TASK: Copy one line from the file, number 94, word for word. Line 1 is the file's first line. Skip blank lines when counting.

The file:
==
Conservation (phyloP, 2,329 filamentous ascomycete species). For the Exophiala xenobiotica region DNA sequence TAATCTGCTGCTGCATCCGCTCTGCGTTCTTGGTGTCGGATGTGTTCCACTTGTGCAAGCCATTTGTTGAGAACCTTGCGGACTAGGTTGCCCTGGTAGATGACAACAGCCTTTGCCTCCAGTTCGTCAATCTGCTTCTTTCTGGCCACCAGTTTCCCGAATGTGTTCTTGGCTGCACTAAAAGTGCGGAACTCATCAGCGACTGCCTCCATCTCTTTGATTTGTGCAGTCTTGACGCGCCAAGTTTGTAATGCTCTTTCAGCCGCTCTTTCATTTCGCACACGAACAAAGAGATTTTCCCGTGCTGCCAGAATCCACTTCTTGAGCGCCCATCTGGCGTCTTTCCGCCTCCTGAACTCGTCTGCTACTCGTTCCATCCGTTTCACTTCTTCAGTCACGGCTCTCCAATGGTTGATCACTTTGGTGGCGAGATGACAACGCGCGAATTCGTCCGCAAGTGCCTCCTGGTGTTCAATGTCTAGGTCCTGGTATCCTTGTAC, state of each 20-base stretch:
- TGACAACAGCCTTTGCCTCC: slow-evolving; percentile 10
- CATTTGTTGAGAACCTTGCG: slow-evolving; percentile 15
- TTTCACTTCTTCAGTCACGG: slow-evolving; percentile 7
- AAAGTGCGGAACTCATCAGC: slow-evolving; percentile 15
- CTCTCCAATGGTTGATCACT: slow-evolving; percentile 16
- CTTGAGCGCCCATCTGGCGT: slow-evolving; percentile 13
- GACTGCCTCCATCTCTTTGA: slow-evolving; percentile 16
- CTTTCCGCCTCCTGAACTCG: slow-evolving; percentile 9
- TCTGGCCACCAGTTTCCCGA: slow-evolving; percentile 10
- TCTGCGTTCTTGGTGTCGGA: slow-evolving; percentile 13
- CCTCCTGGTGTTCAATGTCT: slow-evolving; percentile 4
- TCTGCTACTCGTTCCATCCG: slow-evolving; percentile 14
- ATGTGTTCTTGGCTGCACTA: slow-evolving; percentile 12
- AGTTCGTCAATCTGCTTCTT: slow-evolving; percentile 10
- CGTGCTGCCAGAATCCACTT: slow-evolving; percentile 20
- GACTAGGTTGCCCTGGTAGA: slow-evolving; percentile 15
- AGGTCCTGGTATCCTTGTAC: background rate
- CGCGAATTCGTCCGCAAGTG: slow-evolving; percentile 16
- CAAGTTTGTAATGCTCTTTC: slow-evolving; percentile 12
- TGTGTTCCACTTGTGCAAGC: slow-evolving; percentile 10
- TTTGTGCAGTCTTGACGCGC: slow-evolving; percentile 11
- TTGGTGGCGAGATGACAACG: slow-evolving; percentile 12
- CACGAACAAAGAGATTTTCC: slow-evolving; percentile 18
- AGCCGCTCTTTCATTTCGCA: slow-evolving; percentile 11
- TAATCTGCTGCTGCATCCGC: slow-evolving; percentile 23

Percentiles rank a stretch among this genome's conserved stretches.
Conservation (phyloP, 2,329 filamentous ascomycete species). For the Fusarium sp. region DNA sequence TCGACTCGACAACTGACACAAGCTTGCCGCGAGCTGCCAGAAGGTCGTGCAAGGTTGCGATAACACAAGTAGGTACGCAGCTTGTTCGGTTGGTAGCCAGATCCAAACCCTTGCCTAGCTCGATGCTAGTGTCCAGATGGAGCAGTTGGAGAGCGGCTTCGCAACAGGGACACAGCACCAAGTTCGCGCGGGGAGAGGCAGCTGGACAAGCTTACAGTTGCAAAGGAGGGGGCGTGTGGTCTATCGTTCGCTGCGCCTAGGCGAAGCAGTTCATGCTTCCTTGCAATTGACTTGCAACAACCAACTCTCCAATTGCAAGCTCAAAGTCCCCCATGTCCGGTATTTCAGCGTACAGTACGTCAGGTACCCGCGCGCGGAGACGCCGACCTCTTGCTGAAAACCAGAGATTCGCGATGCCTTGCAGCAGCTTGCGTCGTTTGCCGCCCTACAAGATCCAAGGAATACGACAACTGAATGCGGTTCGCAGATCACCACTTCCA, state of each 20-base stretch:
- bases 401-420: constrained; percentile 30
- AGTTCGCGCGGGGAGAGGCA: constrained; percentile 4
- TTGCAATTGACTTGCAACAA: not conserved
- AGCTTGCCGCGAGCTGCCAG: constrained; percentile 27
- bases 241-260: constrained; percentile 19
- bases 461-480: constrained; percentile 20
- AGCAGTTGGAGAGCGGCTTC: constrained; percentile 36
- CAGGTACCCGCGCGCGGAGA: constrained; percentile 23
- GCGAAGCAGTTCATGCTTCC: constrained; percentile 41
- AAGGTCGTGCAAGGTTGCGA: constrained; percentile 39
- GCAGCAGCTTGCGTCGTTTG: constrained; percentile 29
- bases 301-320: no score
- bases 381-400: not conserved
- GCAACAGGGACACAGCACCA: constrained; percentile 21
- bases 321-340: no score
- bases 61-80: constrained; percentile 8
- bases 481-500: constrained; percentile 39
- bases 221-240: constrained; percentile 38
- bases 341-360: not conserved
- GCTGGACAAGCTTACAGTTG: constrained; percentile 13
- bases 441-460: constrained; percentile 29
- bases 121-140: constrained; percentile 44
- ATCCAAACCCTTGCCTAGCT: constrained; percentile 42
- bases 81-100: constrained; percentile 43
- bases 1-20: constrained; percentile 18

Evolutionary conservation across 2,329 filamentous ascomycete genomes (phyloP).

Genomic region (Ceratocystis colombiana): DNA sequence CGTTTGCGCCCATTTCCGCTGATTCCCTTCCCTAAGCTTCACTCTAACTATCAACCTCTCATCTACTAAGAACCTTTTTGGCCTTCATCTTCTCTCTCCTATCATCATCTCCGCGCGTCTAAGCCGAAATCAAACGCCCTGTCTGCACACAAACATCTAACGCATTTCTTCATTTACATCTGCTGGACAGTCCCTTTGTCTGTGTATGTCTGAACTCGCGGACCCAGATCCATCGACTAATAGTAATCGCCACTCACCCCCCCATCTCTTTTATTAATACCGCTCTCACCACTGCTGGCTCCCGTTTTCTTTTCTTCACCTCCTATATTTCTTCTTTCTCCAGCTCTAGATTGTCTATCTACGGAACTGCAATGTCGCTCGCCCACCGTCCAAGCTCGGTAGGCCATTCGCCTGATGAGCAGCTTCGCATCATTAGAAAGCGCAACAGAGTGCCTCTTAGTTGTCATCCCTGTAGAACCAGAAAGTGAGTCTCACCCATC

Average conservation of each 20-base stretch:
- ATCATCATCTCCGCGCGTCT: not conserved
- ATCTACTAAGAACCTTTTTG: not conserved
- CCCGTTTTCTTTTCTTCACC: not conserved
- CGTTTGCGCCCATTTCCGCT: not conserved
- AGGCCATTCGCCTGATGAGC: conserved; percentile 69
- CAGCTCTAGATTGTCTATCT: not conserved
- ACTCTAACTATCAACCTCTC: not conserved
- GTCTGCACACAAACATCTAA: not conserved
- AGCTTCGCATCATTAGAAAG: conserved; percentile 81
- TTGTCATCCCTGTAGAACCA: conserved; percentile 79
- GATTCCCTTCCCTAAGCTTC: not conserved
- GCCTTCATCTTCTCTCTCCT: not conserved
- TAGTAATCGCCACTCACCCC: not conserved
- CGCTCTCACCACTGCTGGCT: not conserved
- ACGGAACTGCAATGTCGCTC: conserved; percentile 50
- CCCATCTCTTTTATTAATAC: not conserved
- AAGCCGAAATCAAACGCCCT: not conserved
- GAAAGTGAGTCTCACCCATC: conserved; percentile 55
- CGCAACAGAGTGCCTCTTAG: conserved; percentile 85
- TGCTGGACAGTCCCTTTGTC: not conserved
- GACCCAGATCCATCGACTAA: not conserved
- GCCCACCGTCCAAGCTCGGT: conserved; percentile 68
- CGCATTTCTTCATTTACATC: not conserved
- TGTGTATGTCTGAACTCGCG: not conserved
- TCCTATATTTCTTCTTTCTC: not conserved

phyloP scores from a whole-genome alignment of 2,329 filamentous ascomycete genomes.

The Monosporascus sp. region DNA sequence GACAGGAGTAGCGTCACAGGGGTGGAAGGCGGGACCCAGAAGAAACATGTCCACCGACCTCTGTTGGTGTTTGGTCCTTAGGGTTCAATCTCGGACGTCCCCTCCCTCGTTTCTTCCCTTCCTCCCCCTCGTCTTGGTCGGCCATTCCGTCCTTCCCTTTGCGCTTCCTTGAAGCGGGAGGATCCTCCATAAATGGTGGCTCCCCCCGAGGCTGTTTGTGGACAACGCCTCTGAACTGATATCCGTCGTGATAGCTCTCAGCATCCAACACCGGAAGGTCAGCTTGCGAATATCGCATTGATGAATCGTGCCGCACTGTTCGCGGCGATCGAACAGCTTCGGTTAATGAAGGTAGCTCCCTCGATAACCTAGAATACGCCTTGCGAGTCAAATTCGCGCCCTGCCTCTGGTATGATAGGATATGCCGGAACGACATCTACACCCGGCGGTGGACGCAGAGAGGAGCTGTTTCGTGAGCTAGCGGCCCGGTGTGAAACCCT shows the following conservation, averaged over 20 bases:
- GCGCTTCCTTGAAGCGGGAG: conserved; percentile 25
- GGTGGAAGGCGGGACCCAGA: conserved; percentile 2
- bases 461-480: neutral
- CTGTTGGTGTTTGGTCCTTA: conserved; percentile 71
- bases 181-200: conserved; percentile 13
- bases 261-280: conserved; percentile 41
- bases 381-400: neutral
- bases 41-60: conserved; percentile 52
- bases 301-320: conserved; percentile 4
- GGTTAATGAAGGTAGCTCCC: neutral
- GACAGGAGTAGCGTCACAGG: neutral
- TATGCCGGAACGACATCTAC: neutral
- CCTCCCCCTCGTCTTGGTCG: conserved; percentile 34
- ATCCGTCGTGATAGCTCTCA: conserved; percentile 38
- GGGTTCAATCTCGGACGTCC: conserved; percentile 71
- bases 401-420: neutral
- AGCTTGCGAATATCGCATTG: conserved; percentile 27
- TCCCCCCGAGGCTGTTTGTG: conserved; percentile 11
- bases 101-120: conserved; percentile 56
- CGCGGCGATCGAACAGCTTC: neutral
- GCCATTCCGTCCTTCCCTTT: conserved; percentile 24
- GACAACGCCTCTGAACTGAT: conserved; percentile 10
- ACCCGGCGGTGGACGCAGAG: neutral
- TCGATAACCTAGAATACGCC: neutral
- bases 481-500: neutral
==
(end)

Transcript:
- GACAGGAGTAGCGTCACAGG: neutral